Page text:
Mapleton Vineyard is situated near the hamlet of Tea Tree within the Coal River Valley. The vines are grown on three distinct sites capturing the unique terroir of the property. With its rich clay and loamy soils, combined with the area's renowned cool climate, the vineyard produces fruit of outstanding quality that is handcrafted into a selection of exceptional premium wines that are unmistakably Tasmanian. Light colour and big powerful pungent lime-leaf fruit, underlined by a pheonic grip. A big strong wine. Citrus pith. Chewy. A food wine!
Coal River Valley
Mapleton Vineyard, situated near the hamlet of Tea Tree in the Coal River Valley Wine Region, is owned by the Laing family, Paul and his parents Denis and Kathryn. The vines are grown on what was originally three adjoining properties, Mapleton, Woodlands and Lynwood. The first property, Mapleton, was purchased by Paul in 2004. Paul and Denis had often discussed the idea of planting a vineyard on Mapleton, given its ideal aspects of gently rolling northern facing banks and rich dolomitic soils, but it wasn’t until 2014 that the thoughts became a reality.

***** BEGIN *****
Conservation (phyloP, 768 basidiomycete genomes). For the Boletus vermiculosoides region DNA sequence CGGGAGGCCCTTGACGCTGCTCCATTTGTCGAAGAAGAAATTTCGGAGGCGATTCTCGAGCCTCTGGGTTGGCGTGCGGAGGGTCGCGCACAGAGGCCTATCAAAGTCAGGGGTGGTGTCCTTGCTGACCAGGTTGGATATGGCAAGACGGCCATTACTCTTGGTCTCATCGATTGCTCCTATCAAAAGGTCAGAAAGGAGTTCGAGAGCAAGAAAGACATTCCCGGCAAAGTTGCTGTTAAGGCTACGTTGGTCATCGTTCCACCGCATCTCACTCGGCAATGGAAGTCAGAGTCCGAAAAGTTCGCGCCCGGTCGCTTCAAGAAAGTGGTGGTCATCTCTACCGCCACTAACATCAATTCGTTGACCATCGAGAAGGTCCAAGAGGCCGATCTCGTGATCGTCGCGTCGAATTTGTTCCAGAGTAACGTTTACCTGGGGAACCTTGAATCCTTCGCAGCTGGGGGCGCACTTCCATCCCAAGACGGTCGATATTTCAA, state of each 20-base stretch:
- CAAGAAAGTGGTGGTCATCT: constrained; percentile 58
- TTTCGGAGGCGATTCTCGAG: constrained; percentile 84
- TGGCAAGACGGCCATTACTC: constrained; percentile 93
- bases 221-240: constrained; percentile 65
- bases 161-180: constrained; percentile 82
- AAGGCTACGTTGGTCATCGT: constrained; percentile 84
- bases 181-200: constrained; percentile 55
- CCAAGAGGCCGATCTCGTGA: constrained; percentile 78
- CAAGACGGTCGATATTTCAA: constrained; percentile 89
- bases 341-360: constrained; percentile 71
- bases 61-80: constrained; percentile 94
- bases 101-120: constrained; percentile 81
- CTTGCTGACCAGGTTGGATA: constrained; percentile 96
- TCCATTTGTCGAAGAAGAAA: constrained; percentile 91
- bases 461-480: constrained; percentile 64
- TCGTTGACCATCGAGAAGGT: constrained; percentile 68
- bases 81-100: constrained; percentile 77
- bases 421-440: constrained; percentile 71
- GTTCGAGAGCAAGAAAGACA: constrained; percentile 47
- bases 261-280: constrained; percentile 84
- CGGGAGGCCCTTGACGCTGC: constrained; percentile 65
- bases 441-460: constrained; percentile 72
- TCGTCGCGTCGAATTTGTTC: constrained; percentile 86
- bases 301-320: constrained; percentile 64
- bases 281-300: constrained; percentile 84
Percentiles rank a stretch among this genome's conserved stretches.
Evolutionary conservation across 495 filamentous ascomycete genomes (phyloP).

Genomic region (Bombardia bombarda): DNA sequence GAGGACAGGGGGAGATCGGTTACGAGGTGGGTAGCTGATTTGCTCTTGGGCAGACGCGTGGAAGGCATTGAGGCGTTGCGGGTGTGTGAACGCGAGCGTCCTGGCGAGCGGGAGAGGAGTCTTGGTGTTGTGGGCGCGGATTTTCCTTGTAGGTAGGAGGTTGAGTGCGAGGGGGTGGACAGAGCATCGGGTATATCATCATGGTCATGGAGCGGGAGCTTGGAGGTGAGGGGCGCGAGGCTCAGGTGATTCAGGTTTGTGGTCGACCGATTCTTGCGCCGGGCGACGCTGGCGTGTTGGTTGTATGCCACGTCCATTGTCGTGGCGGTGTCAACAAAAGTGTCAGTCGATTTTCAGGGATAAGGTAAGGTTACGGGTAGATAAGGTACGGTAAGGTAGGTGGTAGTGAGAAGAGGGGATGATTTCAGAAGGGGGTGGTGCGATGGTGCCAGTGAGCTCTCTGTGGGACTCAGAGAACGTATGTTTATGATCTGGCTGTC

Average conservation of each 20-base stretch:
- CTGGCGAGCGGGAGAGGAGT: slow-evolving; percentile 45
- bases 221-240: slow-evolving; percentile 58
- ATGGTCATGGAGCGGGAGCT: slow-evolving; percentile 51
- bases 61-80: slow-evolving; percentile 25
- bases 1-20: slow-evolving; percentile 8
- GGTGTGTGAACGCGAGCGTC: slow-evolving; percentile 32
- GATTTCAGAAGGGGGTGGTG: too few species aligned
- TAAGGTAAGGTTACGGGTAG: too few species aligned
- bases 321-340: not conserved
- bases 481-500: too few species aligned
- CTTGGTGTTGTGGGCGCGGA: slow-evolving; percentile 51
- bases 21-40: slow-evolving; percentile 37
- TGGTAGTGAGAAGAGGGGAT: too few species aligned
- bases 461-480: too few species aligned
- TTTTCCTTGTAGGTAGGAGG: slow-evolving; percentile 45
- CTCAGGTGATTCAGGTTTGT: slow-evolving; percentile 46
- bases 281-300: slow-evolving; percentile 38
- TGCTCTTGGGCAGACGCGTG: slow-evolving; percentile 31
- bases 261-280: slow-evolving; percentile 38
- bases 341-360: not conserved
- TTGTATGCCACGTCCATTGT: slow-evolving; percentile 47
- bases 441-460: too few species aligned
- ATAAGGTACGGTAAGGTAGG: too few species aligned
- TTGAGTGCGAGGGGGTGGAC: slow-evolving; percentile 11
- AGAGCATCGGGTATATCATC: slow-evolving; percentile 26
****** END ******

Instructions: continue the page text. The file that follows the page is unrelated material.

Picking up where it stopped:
The first planting of 1 hectare of Pinot noir was initially planned to be followed by a further 4 hectares the following year. An exciting opportunity arose, however, to purchase the neighbouring property known as Woodlands. Woodlands has approximately three of its hectares in vines, the first of which are plantings dating back to 1992. When the Laing family acquired the property the vines had been in a serious state of neglect for many years. Today, after several years of hard work and a lot of TLC, the vines are once again producing some truly amazing fruit including Pinot Noir, Chardonnay and a small amount of Cabernet.
Lynwood was purchased six months after Woodlands and Kathryn and Denis now call that property home. Lynwood has 4 hectares of vines including, Pinot Noir, Chardonnay and Riesling, all planted in 2003. These vines had also been struggling for some time to produce fruit and in 2017, after the first year under new management, only a small quantity of Pinot Noir was harvested and bottled.